Imagine a field filled with "nothing". We observe this field, and we see nothing. If one were to ask what the electrical charge was at a certain point, we would say that they are nonexistent.

Now, imagine a field filled with protons, a very different situation than the one filled with "nothing". If one were to ask what the electrical charge was at a certain point, we would have the exact same answer as before: they are nonexistent.

Then imagine a single anti-proton inserted into the former field of nothingness. We would then say that the electric charge at this single point is -1, and that at all other points in the field, the electric charge is 0.

Now consider in the latter field filled with protons that we remove a single proton. What would we say about the field now? The same as in the previous example: the electric charge at this single point is -1, and at all other points in the field, the electric charge is 0.

Which is the truth? As Feynman once quipped, is the positron merely an absence of a electron, or is it the other way around? Or is it neither? The point of this argument is not to show that it is one or the other, but rather to show that we cannot know which situation is the true reality.

Now consider Descartes. He says he is thinking. Or at least he thinks he is thinking. But regardless, he must exist, right? But this is not neccessarily so, even if you grant the hypothesis of his cogito, since the antecedent of his hypothetical cannot be established. Is it not possible that true nothingness -- the absence of all which is something -- is what Descartes considers his own state of thinking? I am not arguing that this is the necessary case, nor even a likely case, but I am arguing that you can never establish for a fact that the act of thinking is "something" rather than 'nothing", and so Descartes may not definitely assert his own existence.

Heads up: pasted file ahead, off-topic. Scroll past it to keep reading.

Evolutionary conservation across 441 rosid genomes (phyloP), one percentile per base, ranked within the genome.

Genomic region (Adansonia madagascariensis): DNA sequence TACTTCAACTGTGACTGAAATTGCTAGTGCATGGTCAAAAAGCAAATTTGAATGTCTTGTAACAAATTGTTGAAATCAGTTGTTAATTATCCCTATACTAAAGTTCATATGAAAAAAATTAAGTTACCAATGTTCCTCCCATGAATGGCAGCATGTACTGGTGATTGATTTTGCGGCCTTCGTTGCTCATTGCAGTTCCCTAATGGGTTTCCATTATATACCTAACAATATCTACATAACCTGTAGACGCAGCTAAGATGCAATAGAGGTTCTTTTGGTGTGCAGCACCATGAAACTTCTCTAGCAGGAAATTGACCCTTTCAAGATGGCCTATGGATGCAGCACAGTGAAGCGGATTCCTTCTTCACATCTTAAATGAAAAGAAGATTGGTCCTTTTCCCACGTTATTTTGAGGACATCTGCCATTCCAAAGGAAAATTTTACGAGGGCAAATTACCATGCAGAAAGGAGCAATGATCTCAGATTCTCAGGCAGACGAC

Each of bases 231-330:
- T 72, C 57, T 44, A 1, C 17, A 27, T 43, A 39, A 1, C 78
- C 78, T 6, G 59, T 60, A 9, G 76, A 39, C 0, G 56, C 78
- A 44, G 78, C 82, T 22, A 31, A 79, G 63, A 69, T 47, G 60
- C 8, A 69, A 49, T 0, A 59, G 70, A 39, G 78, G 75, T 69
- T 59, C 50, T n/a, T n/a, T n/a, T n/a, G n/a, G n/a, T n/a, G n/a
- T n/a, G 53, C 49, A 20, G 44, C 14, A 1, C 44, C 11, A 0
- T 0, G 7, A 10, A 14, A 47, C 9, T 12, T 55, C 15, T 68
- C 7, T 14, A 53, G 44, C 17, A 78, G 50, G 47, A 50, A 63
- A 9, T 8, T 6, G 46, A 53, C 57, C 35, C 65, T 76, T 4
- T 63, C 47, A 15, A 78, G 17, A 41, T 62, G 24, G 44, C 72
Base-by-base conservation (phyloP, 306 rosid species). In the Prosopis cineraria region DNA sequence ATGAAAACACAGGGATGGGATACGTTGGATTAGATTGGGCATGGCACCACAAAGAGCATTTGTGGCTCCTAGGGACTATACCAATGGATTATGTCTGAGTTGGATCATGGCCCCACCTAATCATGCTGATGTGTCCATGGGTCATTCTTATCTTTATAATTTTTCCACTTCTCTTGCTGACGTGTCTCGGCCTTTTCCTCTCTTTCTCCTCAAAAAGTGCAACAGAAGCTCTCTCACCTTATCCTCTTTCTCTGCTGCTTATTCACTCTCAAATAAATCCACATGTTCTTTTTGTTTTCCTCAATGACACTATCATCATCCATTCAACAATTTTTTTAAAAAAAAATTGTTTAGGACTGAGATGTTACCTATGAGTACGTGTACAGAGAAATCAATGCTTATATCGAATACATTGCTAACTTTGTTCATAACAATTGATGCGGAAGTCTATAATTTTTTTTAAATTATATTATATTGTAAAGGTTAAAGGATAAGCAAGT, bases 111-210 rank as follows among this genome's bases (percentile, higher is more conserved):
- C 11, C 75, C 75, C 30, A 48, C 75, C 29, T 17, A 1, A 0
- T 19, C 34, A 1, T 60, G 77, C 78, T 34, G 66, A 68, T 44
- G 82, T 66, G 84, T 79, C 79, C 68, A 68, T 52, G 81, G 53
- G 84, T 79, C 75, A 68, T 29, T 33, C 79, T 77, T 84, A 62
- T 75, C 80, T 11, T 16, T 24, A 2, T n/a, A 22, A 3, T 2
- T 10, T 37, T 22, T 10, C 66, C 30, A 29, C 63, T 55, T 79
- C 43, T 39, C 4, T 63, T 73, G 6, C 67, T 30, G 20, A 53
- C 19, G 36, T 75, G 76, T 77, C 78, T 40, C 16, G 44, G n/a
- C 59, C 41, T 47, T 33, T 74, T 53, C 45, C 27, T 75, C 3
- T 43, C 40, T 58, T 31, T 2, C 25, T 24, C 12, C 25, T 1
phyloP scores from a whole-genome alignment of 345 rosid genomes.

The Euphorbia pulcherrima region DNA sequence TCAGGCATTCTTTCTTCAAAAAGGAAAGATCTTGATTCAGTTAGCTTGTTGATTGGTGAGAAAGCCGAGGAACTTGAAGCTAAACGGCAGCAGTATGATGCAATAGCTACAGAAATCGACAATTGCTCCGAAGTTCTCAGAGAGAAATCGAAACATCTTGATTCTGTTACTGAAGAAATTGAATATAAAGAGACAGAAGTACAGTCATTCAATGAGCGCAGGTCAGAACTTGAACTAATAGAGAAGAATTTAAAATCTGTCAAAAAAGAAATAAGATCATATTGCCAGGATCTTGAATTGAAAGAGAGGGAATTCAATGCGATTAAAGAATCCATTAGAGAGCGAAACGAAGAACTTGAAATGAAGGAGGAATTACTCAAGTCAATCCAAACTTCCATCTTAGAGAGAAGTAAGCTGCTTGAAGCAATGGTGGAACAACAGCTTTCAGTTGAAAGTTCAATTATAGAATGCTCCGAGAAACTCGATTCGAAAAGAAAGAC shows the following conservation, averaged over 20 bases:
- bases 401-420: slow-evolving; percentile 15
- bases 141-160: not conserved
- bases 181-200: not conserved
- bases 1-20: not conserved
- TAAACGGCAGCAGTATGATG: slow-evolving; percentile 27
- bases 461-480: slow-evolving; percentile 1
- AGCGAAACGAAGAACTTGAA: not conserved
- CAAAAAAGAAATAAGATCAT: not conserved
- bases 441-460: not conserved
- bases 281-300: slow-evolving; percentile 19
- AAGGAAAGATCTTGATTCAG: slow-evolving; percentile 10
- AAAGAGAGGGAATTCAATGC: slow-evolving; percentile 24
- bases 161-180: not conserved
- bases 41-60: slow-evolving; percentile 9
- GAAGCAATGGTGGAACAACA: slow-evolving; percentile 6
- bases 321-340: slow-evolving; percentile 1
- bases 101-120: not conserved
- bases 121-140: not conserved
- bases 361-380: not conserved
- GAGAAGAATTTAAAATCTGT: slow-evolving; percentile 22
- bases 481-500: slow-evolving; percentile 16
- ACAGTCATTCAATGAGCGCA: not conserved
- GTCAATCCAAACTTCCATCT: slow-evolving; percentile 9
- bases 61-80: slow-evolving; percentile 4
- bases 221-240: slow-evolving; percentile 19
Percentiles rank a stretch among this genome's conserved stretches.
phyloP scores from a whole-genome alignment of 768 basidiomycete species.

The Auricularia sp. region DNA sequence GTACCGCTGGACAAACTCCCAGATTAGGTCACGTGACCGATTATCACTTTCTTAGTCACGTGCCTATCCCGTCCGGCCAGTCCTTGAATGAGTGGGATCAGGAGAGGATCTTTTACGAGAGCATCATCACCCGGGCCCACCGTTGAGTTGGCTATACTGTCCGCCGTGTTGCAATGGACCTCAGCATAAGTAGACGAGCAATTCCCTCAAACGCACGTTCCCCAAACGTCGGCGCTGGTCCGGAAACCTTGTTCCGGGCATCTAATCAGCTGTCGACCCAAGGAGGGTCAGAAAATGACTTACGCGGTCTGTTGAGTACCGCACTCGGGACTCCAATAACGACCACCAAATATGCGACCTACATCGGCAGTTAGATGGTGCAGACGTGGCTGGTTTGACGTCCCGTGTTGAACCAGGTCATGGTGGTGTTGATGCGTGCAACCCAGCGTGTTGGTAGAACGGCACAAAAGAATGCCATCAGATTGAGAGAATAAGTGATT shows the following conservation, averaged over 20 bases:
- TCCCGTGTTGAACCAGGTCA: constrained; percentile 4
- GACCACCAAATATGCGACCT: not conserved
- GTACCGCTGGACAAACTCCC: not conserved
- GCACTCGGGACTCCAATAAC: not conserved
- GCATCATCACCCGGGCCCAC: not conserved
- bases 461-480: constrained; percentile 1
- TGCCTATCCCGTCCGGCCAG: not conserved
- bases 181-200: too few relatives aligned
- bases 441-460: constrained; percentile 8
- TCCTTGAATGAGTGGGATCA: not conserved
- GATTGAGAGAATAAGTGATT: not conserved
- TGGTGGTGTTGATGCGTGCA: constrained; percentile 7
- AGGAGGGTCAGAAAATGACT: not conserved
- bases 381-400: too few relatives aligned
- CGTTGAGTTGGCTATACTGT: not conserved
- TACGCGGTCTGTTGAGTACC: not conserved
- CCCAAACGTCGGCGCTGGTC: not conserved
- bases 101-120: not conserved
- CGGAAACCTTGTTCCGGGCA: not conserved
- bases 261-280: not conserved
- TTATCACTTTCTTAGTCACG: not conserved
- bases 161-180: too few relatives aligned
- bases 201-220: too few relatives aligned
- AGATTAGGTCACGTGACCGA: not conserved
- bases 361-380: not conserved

And so, with even Descartes falling short of what may be called true truth, the question rears its ugly head once more: Am I?

I'm not sure.

I am bombarded on all sides by arguments for the existence of Jesus' divinity, or at least Abraham's god, or if not that, then at least the civil war, and when I am still unable to profess true belief, they all look at me increduously and declare that surely I must at least believe in their existence, for if that much is not granted, then how can we even speak to one another? But even Descartes never granted others' existence. He only granted his own.